For courses in Financial Planning for the Entrepreneur, Financing for Small Business, Small Business Management, Principles of Finance, Personal Finance, and Entrepreneurship. Written from the viewpoint of the sole proprietor, partnership, Limited Liability Company, or private corporation, this text provides financial statements for every type of business, not just corporations; and includes balance sheets that show a negative equity position, as many businesses do get into financial difficulty or declare bankruptcy. Entrepreneurial Finance includes an extensive chapter on personal finance and covers every type of retirement program available to the small-business owner. Written in the first person that speaks directly to the small business owner, this text provides practical problems, reflects current Federal Reserve policy, and gives specific uses for each of the six formulas presented regarding the time value of money.
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We have written this textbook for the over 90 percent of business owners in the United States who own sole proprietorships, partnerships, or small nonpublic corporations. We are targeting those individuals who wish to learn more about the financial aspects of small business entrepreneurship. We omit complex theory and discuss vital issues with a direct and clear delivery of material. We apply many of the techniques that are found in traditional corporate finance texts to small businesses at an understandable level.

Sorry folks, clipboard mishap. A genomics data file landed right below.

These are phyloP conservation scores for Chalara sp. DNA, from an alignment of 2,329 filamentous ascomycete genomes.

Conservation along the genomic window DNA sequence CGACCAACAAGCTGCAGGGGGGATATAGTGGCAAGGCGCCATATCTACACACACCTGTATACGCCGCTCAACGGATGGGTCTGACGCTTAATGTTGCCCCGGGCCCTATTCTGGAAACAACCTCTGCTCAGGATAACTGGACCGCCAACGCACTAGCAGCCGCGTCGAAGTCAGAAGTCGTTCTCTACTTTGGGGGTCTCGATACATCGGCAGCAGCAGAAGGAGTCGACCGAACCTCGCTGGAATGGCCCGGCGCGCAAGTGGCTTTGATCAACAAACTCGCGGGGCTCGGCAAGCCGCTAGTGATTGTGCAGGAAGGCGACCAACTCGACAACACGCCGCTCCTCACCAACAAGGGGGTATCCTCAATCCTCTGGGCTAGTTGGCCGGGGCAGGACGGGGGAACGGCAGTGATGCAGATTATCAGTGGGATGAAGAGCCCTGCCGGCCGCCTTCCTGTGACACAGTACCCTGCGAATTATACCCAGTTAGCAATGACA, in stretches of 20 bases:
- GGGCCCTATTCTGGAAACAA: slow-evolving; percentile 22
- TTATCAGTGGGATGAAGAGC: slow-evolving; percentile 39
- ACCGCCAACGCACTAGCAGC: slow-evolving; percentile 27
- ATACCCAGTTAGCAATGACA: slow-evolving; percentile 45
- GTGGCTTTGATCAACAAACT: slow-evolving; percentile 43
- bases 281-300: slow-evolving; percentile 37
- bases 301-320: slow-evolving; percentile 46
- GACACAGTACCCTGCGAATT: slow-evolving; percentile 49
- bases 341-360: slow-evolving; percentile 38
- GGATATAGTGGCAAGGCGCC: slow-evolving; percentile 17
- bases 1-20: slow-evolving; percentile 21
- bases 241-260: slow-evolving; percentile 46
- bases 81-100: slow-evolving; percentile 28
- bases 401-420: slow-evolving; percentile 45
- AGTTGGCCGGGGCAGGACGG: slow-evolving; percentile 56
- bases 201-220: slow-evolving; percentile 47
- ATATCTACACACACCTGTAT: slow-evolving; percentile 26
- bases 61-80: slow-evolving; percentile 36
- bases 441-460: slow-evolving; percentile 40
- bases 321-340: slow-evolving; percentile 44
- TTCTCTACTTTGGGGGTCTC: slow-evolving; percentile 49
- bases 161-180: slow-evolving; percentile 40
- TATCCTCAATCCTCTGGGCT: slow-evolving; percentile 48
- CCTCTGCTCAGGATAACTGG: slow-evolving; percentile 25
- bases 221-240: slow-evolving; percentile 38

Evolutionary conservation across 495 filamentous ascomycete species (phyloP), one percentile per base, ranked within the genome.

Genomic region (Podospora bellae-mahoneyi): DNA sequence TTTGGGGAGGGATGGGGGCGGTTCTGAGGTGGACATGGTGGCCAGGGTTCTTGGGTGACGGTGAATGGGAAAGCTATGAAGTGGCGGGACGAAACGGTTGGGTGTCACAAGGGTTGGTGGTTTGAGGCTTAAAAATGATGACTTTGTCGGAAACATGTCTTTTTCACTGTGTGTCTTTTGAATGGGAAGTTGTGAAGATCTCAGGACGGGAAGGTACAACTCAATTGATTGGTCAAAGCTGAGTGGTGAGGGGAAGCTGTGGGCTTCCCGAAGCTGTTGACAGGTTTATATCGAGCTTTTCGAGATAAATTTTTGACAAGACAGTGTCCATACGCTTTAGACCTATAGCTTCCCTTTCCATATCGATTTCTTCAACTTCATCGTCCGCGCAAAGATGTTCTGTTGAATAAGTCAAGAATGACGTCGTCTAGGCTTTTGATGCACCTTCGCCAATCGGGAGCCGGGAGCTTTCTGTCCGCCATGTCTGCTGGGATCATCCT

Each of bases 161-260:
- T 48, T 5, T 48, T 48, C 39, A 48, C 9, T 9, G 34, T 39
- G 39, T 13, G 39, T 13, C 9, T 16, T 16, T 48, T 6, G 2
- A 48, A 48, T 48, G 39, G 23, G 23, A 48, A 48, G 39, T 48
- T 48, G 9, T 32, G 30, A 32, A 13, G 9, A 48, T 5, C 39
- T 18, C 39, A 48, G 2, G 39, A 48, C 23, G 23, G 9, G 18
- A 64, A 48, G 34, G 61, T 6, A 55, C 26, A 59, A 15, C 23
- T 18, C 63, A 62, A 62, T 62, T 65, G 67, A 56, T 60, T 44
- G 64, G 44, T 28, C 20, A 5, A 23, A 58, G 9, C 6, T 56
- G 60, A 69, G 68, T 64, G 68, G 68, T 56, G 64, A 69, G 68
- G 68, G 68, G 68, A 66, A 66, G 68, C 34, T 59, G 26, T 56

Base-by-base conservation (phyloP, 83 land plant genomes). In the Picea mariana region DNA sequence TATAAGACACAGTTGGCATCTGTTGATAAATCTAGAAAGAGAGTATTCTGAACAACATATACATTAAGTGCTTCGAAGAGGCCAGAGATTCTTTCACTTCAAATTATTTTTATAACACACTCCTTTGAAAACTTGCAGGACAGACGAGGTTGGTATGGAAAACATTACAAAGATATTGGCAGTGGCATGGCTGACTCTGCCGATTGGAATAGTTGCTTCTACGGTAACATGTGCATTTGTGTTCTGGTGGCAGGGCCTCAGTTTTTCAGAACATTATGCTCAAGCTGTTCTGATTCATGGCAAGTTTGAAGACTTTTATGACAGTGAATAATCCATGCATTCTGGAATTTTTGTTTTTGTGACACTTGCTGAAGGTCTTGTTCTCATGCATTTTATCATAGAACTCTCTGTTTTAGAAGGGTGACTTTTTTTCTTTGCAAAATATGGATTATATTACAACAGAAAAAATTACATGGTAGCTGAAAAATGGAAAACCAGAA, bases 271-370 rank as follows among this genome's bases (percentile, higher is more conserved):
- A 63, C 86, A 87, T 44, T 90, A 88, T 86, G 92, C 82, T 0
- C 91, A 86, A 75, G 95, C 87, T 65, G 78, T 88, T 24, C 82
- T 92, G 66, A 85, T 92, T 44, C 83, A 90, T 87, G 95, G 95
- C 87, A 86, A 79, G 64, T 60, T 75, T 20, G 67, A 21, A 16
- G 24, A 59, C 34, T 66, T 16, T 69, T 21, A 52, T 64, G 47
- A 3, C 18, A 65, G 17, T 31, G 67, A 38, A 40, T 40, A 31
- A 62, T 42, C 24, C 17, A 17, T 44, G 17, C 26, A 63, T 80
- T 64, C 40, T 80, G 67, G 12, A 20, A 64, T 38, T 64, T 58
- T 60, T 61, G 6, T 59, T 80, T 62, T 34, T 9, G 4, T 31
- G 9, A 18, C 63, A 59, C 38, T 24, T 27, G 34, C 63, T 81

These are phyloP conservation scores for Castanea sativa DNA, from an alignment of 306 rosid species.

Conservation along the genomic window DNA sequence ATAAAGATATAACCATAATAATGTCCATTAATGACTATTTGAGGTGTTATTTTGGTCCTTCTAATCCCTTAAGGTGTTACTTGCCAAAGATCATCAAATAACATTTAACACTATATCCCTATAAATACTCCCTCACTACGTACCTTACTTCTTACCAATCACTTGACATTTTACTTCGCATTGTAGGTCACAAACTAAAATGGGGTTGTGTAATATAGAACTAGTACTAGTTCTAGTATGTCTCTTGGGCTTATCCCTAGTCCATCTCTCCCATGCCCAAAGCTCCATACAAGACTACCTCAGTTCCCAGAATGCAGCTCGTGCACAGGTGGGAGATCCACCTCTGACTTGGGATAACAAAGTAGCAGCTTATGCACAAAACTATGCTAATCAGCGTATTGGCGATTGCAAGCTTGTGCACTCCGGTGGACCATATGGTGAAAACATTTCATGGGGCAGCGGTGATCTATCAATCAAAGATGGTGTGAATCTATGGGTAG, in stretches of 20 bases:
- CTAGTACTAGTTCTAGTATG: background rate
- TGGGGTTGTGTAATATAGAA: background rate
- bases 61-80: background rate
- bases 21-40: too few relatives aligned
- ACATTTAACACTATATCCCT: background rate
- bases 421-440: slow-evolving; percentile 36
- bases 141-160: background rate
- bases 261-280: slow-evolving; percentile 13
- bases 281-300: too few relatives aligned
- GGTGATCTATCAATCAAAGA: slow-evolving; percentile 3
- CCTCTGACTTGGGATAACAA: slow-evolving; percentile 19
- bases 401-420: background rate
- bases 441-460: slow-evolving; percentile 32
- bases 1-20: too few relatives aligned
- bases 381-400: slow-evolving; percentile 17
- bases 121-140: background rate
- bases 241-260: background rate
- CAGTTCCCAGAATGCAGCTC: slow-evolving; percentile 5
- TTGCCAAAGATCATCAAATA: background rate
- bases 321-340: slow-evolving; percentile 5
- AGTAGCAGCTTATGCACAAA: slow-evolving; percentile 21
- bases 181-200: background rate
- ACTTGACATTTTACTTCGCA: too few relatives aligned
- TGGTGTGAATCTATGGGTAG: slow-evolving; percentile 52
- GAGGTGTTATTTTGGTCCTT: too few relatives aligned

Most people who desire to start a business come from technical and engineering backgrounds. Their formal education is in technology rather than business. This book is written primarily for the community college and junior college market that caters to the concerns of individuals wishing to enhance their abilities in those areas of business that lead to successful entrepreneurship. This text also can be used as a supplementary text by technical colleges and universities offering programs in entrepreneurship. Of the over 20 million businesses in the United States, approximately 74 percent are sole proprietorships, 7 percent are partnerships, and 9 percent are subchapter S-corporations. Fewer than 10 percent are publicly traded; however, typical financial textbooks are written for the corporate finance market. Additionally, over 87 percent of all business establishments have fewer than twenty employees. For these businesses, the owner usually is the chief financial officer, the chief executive officer, and the chief operating officer. Such business owners need a working knowledge of finance because they have no staff support on a full-time basis to assist in planning. In addition, the resources used in writing a business plan often omit many of the financial aspects that owners may need to determine the financial health of an existing or future business.